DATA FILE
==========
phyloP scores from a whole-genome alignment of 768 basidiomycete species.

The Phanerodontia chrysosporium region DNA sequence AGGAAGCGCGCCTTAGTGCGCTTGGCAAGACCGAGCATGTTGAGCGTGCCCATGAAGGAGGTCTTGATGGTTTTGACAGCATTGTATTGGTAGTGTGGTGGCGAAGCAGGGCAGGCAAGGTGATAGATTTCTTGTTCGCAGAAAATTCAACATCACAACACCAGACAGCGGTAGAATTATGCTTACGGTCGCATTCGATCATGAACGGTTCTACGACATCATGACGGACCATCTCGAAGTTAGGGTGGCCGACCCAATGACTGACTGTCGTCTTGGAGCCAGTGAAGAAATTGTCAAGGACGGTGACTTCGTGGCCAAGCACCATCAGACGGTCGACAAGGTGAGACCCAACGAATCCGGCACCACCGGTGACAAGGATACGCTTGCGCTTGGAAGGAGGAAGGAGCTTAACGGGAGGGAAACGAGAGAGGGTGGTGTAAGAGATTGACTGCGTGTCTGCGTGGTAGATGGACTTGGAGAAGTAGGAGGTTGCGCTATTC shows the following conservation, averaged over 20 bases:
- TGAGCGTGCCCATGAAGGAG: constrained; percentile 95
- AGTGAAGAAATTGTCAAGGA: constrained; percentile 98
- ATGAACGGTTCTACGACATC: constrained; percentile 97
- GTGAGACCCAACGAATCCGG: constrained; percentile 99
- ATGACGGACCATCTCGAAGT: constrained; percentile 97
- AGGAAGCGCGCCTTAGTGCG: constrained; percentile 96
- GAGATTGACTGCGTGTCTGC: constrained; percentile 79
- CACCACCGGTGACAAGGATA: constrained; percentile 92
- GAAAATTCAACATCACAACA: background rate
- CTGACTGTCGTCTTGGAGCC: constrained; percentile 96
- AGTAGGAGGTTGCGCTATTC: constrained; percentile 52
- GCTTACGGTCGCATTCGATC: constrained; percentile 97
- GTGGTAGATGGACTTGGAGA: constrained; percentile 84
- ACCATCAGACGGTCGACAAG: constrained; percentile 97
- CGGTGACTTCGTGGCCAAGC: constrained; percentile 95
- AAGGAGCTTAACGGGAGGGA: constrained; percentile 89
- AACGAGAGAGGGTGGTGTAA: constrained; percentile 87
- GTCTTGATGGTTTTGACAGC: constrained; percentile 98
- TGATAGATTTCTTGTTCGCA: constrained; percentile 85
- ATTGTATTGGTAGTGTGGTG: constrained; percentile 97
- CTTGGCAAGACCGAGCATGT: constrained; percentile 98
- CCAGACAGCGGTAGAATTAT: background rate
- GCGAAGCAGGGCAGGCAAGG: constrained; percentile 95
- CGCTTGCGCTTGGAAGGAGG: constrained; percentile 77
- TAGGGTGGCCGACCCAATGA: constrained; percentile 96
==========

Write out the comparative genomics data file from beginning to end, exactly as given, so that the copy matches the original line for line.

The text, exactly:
phyloP scores from a whole-genome alignment of 768 basidiomycete species.

The Phanerodontia chrysosporium region DNA sequence AGGAAGCGCGCCTTAGTGCGCTTGGCAAGACCGAGCATGTTGAGCGTGCCCATGAAGGAGGTCTTGATGGTTTTGACAGCATTGTATTGGTAGTGTGGTGGCGAAGCAGGGCAGGCAAGGTGATAGATTTCTTGTTCGCAGAAAATTCAACATCACAACACCAGACAGCGGTAGAATTATGCTTACGGTCGCATTCGATCATGAACGGTTCTACGACATCATGACGGACCATCTCGAAGTTAGGGTGGCCGACCCAATGACTGACTGTCGTCTTGGAGCCAGTGAAGAAATTGTCAAGGACGGTGACTTCGTGGCCAAGCACCATCAGACGGTCGACAAGGTGAGACCCAACGAATCCGGCACCACCGGTGACAAGGATACGCTTGCGCTTGGAAGGAGGAAGGAGCTTAACGGGAGGGAAACGAGAGAGGGTGGTGTAAGAGATTGACTGCGTGTCTGCGTGGTAGATGGACTTGGAGAAGTAGGAGGTTGCGCTATTC shows the following conservation, averaged over 20 bases:
- TGAGCGTGCCCATGAAGGAG: constrained; percentile 95
- AGTGAAGAAATTGTCAAGGA: constrained; percentile 98
- ATGAACGGTTCTACGACATC: constrained; percentile 97
- GTGAGACCCAACGAATCCGG: constrained; percentile 99
- ATGACGGACCATCTCGAAGT: constrained; percentile 97
- AGGAAGCGCGCCTTAGTGCG: constrained; percentile 96
- GAGATTGACTGCGTGTCTGC: constrained; percentile 79
- CACCACCGGTGACAAGGATA: constrained; percentile 92
- GAAAATTCAACATCACAACA: background rate
- CTGACTGTCGTCTTGGAGCC: constrained; percentile 96
- AGTAGGAGGTTGCGCTATTC: constrained; percentile 52
- GCTTACGGTCGCATTCGATC: constrained; percentile 97
- GTGGTAGATGGACTTGGAGA: constrained; percentile 84
- ACCATCAGACGGTCGACAAG: constrained; percentile 97
- CGGTGACTTCGTGGCCAAGC: constrained; percentile 95
- AAGGAGCTTAACGGGAGGGA: constrained; percentile 89
- AACGAGAGAGGGTGGTGTAA: constrained; percentile 87
- GTCTTGATGGTTTTGACAGC: constrained; percentile 98
- TGATAGATTTCTTGTTCGCA: constrained; percentile 85
- ATTGTATTGGTAGTGTGGTG: constrained; percentile 97
- CTTGGCAAGACCGAGCATGT: constrained; percentile 98
- CCAGACAGCGGTAGAATTAT: background rate
- GCGAAGCAGGGCAGGCAAGG: constrained; percentile 95
- CGCTTGCGCTTGGAAGGAGG: constrained; percentile 77
- TAGGGTGGCCGACCCAATGA: constrained; percentile 96